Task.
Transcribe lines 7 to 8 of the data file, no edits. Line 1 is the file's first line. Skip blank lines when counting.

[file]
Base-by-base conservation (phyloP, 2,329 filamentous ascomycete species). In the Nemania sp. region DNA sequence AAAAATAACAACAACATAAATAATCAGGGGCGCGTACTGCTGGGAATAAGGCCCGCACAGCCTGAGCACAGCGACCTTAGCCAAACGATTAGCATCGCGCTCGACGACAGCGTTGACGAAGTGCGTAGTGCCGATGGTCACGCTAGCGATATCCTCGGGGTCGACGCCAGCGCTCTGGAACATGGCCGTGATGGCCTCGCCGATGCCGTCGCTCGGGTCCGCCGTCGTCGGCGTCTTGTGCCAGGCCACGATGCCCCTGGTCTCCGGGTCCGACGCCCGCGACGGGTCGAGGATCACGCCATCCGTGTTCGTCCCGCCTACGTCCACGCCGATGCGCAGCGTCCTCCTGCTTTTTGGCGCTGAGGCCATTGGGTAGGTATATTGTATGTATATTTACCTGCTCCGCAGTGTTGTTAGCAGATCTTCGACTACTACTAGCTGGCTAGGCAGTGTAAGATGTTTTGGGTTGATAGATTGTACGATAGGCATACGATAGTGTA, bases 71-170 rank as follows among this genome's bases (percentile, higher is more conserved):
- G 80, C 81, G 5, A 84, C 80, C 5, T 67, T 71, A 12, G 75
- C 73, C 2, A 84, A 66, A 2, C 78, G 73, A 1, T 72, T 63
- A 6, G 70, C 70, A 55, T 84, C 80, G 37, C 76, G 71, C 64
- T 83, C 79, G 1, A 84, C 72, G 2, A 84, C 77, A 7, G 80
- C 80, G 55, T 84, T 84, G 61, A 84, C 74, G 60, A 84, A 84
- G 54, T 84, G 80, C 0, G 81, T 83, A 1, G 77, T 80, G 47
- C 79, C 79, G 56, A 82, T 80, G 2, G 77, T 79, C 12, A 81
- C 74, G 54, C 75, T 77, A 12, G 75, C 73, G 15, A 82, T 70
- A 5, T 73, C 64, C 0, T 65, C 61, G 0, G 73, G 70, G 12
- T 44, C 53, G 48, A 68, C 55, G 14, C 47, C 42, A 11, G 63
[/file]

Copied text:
- G 54, T 84, G 80, C 0, G 81, T 83, A 1, G 77, T 80, G 47
- C 79, C 79, G 56, A 82, T 80, G 2, G 77, T 79, C 12, A 81